January 2, 2023

This story was originally written for Kyriaki Goni’s Networks of Trust project, where it still circulates. I’ve been spending a lot of time with seagrass lately, and wanted to bump this story back into active memory, so here it is. Happy 2023.

Paradigm shifts, it was said, only happened when the old scientists died. People don’t have them, they’re too stubborn, too set in their ways. Real change is a social process, a diachronic matter of successive generations.

Maybe it’s still true, but we know now that generations do not refer merely to human generations, to the twenty-to-thirty year cycle of cohorts, but inhere at other scales too: in the minute-by-minute ticking of bacterial clocks and the centuries-long flowering of trees.

We had to shift our sense of time when the waters came, breaking first over the drowning islands of the Pacific, the Sundarbans, and the Florida keys, and then the reclaimed territories of Norfolk and the Netherlands, Tokyo bay, Singapore, Dubai, and the Pearl River Delta.

And then they came for us, welling softly over the lip of the Mediterranean basin, breasting the Pillars of Hercules, rising inexorably over the beaches and harbours, submerging jetties, break-waters and harbour walls.

Suddenly, everything shifted. Not just our space – being steep islands, we lost little territory – but the space of the world. The shape of what mattered. No harbours meant no oil; power was defined by those who got sunshine, those who got wind. We had sunshine; we had wind; and somehow we were prepared. We were even prepared for the shift in time, shocking as it was: the steady in-out of the tide and the succession of the seasons, the level of it, its reliability, replaced by ever-rising waters, storms, and droughts. Again: it was time that shifted, along with space.

We noticed it first in the movement of the seagrass. Single, communal, thousand-year-old clonal organisms, covering thousands of undersea acres, acting as one in response to the warming sea. Shrinking back, as if afraid of this new-shaped world. We had never seen the seagrass move before, not as one. It, too, shifted in time. It became visible to us, became perceptually mobile, took flight, occupied our time, became sensible to it.

And in turn we became sensible to other times, aware of how we occupied them. To cut down an old tree is to colonise its time; to breed new lichens, to cross-fertilise them with the alien fungus that clung to the data cables; this was to assist in the birth of new temporal regimes. To found new nations, and nurse them into being. We held a truth and reconciliation commission with our neighbours in deep time.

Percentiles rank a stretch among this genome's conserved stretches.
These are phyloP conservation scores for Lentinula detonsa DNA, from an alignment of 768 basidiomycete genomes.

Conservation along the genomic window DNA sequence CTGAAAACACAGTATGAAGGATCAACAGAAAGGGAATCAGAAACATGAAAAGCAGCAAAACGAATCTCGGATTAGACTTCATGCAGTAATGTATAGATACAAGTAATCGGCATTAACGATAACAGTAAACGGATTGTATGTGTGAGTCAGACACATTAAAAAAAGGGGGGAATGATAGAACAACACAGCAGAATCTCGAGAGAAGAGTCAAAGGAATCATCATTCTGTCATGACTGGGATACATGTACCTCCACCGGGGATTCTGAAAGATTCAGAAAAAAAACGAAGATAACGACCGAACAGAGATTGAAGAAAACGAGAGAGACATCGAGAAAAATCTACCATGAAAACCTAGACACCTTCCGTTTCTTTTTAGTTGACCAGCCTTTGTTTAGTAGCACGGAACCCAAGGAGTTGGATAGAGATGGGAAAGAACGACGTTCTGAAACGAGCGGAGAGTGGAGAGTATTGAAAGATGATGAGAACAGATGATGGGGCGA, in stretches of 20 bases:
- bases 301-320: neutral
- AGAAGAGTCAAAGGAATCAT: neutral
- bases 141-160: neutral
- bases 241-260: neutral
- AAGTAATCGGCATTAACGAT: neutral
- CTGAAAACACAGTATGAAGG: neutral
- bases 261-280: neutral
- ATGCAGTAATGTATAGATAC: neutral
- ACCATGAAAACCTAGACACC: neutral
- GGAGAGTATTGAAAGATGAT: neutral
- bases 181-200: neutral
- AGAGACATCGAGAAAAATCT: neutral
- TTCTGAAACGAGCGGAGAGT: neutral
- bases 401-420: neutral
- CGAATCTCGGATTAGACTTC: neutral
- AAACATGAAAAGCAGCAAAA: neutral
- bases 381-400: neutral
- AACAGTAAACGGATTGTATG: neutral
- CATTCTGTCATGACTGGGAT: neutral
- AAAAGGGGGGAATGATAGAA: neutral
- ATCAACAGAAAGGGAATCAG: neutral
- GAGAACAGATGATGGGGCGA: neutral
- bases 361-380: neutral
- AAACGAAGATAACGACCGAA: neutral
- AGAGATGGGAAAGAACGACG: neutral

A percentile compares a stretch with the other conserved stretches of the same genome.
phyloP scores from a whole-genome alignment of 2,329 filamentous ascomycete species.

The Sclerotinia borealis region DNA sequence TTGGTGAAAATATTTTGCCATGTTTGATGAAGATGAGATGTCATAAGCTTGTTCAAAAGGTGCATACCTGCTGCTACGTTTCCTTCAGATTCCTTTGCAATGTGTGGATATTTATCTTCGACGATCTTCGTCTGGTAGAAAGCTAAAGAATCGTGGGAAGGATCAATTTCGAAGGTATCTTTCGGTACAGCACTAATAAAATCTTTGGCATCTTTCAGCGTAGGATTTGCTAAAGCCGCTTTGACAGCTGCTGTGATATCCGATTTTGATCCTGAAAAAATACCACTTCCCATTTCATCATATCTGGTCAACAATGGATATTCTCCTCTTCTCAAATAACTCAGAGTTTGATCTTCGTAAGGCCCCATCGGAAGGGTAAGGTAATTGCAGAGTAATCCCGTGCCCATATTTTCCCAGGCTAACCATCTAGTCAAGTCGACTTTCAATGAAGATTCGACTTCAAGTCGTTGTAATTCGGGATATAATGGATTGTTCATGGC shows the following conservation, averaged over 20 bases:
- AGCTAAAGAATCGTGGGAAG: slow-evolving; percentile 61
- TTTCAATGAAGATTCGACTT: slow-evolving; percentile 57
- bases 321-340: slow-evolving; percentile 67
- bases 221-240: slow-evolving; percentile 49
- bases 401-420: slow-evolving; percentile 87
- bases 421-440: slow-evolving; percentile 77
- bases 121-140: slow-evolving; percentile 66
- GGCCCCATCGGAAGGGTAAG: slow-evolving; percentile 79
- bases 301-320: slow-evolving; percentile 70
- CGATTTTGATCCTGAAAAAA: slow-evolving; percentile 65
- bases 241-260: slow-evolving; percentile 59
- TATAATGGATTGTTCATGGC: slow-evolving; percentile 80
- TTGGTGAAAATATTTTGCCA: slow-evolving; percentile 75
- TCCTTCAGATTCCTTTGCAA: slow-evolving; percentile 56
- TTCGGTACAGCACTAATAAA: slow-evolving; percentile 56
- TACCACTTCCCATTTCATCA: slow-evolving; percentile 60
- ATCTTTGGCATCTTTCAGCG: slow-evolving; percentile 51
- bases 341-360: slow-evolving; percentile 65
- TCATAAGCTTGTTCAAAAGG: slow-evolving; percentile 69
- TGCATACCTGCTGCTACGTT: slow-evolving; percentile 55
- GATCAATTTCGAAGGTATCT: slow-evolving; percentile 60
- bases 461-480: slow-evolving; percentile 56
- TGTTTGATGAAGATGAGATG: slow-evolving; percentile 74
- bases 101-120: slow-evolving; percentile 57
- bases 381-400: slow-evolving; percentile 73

How do you see us? we asked. How do we appear to you? What have we done, in ignorance? And how might it be repaired? If not repaired, then brought into some kind of alignment, some form of mutual recognition, solidarity, and consensus.

Become cognisant of different, diverse times, came back the answer. Live in your minutes, hours, and days, but listen to the voice of years and centuries; try to perceive the tic-tic-tic of floating plankton and the flickering subatomic life of photons as they ricochet from object to object, router to router, star to retina, sunbeam to photovoltaic cell. Try to care.

And slowly, ever so slowly, yet faster than any of us, individually, could conceive, we accepted that while we could only live fully within our own allotted scale – metres and miles, hours and years, the narrow band of visible light – that which existed outside this tiny slice of infinite space-time had knowledge, agency, and life. Which we could share in.

The present constitution is thus: we share these islands with one another and the teeming choral multitude of others; sensible and insensible; animal, machine, vegetable, mineral, and irresolutely, inescapably, alien. None has its place; none is reducible to type; nothing fits neatly into any category. When we need to decide what to do, we will ask this question of everyone and every other: who sees, who hears, and who has something to contribute? And the answer comes back every time: everything.

The seas will keep on rising for some time. We cannot change the past. And when they overtop our islands we will ask the seagrass, if it’s still there, to knot itself into rafts for us, so that we may sail out and onward into this vast new ever-changing would together.

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